Western Pa. district attorneys petitioning for faster DNA technology

DNA Testing
Photo credit Ake Ngiamsanguan

A group of district attorneys from Western Pennsylvania is petitioning federal legislators for rapid DNA technology, which they say could shave months off of some criminal investigations.

According to Beaver County District Attorney David Lozier, most DNA samples from the area are sent to federal offices. Results can take anywhere from six to 12 months.

He said it recently slowed a local rape case. Because the victim was a minor, the DNA samples were expedited. Lozier said the results still took over six months.

"That DNA comes back. We have a positive profile now. Then, we have to get a search warrant to get DNA sample from the perpetrator. That confirms it. Then we can proceed with the criminal case," Lozier said. "Now you're nine months after the event, and you're just now putting the individual into the criminal justice system."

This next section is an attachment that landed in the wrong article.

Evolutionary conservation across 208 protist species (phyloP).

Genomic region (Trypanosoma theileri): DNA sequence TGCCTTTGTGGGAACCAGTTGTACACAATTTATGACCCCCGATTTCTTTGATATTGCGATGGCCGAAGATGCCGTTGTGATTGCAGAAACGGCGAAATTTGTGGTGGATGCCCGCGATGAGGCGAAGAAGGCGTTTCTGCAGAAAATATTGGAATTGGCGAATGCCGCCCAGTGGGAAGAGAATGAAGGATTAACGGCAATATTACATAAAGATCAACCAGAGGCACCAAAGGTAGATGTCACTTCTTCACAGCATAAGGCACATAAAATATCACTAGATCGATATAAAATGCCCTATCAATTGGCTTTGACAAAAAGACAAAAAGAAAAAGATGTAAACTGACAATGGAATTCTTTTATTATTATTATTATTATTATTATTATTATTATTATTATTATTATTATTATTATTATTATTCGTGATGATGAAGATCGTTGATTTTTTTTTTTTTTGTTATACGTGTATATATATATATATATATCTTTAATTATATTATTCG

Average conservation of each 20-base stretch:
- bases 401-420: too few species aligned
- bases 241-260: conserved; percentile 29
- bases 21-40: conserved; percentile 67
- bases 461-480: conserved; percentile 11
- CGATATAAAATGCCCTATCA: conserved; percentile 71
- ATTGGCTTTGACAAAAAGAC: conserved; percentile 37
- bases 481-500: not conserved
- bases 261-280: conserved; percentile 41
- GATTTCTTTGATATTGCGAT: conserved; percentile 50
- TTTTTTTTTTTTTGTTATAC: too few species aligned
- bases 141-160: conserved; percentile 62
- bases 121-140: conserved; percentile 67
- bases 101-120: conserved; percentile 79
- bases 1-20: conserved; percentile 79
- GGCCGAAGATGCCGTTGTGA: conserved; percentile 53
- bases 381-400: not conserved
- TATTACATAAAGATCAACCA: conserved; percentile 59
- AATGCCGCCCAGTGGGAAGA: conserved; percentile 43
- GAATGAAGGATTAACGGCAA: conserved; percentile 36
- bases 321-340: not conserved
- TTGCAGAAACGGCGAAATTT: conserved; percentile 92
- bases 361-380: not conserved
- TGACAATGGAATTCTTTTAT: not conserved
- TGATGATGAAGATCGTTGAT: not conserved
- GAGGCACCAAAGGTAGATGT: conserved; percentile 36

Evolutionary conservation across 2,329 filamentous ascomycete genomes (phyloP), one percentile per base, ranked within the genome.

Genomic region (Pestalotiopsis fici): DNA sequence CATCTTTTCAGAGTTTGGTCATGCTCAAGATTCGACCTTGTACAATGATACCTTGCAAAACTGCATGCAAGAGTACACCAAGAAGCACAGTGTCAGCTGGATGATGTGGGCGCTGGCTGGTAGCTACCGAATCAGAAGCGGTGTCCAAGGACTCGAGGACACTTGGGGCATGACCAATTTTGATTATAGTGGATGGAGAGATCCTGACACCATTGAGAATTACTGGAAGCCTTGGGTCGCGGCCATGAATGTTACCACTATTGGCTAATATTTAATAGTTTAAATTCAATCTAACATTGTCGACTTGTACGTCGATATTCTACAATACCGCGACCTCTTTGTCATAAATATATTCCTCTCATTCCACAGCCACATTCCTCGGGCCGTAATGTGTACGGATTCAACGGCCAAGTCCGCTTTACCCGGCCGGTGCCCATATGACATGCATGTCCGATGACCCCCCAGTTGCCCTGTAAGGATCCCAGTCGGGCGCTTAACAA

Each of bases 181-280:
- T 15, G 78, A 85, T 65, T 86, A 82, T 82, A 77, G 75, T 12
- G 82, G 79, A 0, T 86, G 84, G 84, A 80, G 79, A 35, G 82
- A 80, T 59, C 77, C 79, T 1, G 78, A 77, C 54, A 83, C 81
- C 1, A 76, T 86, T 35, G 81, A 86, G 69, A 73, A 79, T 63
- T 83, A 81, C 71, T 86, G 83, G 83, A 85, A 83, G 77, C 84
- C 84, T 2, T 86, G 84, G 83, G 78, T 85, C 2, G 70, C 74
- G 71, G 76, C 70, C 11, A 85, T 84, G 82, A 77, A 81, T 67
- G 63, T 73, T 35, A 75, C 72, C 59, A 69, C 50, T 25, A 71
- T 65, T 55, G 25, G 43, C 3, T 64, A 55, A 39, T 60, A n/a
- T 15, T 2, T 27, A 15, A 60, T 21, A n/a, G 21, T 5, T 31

Lozier says the technology he and about a dozen other district attorneys are seeking will return preliminary DNA testing results in just 90 minutes.

"You can potentially eliminate a suspect if you had a faster result, or maybe identify a deceased, if you had a faster result, or potentially resolve more cases faster," he said.

The Western Pennsylvania district attorneys are following their colleagues on the eastern side of the state. Leaders in eastern counties successfully requested money for the technology and created their own local DNA database.

Lozier says that preliminary database can help move cases along.

"We asked for federal earmarks to see if we could purchase several machines to begin creating a Western Pennsylvania DNA database," he said. "Solve crimes faster or eliminate suspects faster with this technology."

According to Lozier, each county is requesting $586,000 in federal grant money for the machines. He said he feels encouraged by recent conversations with legislators, including Rep. Conor Lamb (D-17).